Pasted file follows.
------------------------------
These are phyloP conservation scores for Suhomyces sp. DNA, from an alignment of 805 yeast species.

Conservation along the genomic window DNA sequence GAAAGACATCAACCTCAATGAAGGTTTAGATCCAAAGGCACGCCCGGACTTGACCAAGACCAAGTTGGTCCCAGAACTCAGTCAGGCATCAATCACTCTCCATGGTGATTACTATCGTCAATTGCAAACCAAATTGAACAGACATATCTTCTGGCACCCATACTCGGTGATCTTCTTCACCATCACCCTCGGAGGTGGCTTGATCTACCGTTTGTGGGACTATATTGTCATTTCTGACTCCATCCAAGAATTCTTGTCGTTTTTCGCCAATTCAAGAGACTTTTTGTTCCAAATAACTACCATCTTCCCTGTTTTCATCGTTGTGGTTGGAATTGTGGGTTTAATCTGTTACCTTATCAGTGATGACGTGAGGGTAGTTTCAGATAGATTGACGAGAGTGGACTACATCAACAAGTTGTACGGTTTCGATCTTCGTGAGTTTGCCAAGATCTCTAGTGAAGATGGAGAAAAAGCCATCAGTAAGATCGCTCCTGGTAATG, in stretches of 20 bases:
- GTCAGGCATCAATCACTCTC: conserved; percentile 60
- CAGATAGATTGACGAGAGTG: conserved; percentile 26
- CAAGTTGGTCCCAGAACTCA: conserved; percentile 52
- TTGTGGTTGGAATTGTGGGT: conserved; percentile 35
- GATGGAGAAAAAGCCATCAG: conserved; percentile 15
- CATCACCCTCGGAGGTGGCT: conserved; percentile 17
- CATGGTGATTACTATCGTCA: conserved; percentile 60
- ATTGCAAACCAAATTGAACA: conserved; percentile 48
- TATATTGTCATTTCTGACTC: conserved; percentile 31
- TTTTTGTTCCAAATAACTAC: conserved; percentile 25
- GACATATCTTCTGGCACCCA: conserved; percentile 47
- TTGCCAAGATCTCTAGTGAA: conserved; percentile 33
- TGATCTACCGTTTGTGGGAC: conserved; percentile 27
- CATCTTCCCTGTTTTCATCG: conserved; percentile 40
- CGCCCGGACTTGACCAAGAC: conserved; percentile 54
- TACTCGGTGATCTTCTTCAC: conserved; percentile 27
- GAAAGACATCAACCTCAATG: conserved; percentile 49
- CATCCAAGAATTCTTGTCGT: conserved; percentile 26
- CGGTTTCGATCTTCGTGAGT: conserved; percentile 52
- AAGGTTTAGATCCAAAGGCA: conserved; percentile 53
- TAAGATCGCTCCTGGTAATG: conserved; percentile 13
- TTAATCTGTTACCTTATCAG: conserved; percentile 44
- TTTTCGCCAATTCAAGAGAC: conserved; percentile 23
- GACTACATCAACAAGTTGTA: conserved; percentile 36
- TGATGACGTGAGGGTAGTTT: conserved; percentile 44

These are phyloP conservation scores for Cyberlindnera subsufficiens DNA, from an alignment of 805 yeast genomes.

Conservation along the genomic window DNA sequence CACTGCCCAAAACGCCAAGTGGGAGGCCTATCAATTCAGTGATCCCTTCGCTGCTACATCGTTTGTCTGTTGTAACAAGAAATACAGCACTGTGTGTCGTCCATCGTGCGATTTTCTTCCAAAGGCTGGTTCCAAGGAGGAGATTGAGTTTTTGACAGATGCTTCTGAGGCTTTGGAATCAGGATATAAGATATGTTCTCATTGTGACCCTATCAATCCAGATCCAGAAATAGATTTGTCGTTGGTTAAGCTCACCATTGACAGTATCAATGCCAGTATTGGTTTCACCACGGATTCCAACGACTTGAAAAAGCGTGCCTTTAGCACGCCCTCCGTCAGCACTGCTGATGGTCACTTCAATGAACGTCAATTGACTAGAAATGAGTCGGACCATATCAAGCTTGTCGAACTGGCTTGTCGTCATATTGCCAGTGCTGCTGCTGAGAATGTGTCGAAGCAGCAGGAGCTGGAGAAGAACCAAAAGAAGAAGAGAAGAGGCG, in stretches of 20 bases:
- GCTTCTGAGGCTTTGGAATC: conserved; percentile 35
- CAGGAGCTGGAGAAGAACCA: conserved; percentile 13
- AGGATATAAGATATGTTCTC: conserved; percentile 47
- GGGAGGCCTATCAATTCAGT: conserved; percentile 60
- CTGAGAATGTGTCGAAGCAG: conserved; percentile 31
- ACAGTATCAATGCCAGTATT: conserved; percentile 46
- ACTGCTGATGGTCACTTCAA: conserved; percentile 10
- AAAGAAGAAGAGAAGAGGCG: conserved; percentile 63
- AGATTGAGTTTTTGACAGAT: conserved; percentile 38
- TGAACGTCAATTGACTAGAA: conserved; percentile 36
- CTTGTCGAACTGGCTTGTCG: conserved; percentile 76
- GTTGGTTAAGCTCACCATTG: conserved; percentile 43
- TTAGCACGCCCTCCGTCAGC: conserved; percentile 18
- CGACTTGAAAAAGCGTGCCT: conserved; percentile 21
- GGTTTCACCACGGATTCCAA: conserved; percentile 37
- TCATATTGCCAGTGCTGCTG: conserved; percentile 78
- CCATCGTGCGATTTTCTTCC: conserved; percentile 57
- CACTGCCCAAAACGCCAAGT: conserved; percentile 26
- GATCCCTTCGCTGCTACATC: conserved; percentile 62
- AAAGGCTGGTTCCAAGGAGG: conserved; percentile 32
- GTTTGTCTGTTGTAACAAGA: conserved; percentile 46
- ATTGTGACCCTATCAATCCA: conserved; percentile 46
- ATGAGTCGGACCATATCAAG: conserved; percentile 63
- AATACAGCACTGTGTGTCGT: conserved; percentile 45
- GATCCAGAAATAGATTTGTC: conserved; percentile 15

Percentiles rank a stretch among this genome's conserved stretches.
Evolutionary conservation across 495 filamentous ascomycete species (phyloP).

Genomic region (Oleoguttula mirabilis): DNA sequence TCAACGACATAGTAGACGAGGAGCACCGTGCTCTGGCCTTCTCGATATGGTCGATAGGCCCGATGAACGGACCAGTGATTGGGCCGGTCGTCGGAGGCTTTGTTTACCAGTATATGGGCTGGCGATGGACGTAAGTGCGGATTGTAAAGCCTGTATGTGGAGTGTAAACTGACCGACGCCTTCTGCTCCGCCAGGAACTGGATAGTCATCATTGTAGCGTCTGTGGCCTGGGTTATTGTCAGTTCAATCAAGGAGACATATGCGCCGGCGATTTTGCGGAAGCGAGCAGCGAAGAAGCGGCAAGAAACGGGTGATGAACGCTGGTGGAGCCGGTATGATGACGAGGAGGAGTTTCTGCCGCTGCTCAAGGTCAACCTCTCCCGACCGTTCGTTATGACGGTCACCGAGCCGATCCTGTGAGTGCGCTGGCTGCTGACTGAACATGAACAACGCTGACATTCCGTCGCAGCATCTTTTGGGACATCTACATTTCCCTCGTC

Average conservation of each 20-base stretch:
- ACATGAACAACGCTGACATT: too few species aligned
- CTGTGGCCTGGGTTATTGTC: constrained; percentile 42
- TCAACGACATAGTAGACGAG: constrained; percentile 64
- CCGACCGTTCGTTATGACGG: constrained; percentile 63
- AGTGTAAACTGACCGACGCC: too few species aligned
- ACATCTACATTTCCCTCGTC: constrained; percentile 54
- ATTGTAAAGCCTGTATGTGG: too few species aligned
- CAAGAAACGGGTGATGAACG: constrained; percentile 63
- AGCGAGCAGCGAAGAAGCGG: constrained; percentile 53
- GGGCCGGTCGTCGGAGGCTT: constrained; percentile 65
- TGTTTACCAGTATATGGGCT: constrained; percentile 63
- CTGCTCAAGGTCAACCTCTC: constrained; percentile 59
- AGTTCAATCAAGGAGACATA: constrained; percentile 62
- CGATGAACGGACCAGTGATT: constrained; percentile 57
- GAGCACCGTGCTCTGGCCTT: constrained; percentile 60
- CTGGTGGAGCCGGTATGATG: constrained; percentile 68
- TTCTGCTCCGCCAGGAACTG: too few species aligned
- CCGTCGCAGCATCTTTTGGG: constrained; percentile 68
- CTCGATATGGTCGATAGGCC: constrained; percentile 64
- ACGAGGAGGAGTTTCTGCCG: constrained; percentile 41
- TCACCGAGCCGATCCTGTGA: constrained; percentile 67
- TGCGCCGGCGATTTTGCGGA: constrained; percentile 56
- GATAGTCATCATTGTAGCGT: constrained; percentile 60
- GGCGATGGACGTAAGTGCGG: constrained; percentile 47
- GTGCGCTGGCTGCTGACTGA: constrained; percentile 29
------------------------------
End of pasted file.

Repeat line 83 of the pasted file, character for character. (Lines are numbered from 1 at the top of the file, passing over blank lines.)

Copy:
- GTGCGCTGGCTGCTGACTGA: constrained; percentile 29